A Lynching On The University Of Maryland Campus

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By Dave Zirin for The Nation – Richard Collins III was about to graduate from Bowie State University on Tuesday. He was commissioned as a second lieutenant in the US Army. He was airborne certified. He was a son, a friend, and active in his church. To Sean Urbanski, a University of Maryland student, he was black. At around 3 am on Saturday, May 20, Collins waited for an Uber ride along with two friends who were students at UMD at an on-campus bus stop. Urbanski walked up to them, and, according to witnesses, said, “Step left, step left if you know what’s best for you.” Collins simply replied, “No.” He stood his ground. Urbanski then stabbed him in the chest and fled the scene. Collins died at the hospital. Make no mistake about it—this was a lynching, a lynching committed by a UMD student. A lynching 10 minutes from my damn house. Urbanski, as has been widely reported, is a member of a racist Facebook group called “Alt-Reich: Nation.” But that’s also not all he is. He’s a college student who grew up in the leafy suburban environs of Severna Park, Maryland. He hung out at Adele H. Stamp Student Union, studied at McKeldin Library, and wore his Baltimore Ravens gear around campus. He was not an interloper or an outsider. He is a homegrown terrorist who grew out of the soil of this college campus

School Choice Is A Scam In Segregated Neighborhoods

Photo by Marc Monaghan
Wendell Phillips Academy High School is a public school located in the Bronzeville neighborhood on the South Side of Chicago.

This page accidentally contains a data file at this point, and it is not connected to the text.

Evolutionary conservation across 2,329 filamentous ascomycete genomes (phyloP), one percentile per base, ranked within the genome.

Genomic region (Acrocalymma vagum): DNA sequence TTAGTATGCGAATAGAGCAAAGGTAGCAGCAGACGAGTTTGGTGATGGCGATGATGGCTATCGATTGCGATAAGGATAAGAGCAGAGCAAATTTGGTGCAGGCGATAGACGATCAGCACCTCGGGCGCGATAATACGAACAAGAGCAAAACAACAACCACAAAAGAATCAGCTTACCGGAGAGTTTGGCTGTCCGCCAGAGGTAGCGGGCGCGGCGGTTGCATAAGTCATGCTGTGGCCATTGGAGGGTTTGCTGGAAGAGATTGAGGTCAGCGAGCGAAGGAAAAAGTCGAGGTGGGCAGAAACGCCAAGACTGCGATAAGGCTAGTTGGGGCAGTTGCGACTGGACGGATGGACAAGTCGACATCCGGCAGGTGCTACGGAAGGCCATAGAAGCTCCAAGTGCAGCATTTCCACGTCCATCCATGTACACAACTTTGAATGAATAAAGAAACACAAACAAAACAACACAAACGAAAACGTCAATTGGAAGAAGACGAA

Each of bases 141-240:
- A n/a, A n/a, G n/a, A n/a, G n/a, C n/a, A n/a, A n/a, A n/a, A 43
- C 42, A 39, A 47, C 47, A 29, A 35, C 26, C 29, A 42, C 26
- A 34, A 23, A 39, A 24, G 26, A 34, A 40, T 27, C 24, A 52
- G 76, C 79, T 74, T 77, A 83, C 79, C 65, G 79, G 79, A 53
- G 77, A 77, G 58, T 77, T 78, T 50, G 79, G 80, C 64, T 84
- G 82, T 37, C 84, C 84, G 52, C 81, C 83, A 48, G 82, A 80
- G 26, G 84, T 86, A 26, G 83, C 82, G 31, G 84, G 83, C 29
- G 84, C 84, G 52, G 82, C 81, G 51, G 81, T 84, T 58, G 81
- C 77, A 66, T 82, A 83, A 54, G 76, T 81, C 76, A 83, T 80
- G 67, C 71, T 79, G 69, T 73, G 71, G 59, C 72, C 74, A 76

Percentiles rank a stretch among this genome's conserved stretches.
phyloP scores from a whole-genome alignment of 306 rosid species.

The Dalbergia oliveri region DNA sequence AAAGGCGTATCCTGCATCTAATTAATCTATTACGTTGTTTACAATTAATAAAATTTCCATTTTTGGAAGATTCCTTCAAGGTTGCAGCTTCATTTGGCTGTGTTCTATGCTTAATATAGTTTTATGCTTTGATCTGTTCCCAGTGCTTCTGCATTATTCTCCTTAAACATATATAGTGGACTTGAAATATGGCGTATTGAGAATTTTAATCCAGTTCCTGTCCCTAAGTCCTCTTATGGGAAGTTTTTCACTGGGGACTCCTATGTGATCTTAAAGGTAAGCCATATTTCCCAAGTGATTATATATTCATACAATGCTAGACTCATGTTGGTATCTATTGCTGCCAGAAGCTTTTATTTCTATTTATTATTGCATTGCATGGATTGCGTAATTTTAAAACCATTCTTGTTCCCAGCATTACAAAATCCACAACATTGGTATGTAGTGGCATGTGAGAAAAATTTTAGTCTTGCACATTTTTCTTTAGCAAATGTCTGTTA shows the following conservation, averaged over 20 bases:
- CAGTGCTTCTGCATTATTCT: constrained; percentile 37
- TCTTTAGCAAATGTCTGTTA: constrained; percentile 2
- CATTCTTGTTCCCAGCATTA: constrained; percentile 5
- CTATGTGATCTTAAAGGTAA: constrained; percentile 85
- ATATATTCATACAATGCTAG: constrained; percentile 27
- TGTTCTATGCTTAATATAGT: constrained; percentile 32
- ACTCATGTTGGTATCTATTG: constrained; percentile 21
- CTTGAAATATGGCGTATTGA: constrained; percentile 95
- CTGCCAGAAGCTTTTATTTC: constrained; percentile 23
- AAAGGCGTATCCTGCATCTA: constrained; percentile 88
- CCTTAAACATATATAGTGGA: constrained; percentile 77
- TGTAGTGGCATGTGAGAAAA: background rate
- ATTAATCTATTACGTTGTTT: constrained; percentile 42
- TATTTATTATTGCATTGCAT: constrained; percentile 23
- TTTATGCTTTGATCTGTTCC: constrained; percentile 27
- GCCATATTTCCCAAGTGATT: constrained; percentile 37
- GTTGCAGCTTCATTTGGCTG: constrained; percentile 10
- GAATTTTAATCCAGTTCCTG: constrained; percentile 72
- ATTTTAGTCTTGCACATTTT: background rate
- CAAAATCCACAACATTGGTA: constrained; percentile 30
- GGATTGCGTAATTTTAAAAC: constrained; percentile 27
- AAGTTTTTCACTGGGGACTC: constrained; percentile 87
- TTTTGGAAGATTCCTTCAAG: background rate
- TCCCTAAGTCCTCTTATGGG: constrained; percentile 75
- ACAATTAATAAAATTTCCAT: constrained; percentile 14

By Jitu Brown for The Chicago Reporter – Secretary of Education Betsy DeVos seems not to hear the fierce protests of parents, teachers and school officials over school closings and charter expansion in New York, Chicago, Oakland, Detroit and other American cities. How else to explain her continuing tone-deaf comments praising the glories of school choice? In truth, school choice does not exist in most black and brown communities in the United States. That is why her words ring false and her promises sound empty to the people living in those communities. Whatever hope existed that DeVos would learn on the job and inform her boss, President Donald Trump, of the need to respect that history and build on the effectiveness of American public schools while improving them, has been dashed. During her confirmation hearings, DeVos was criticized for her lack of experience with and knowledge of the public education system. Her later words at the Brookings Institution exemplified someone in a position of great power, who just does not get it: “How many of you got here today in an Uber, or Lyft, or another ridesharing service? Did you choose that because it was more convenient than hoping a taxi would drive by?

It’s Time To Reawaken The Spirit Of Occupy For The Starving Millions

Activists from the Occupy Wall Street movement marked the fourth anniversary of their encampment in Zuccotti Park on Thursday, Sept. 17, 2015. Pictured: Occupy protesters march in New York City, on Sept. 17, 2013. Reuters/Joshua Lott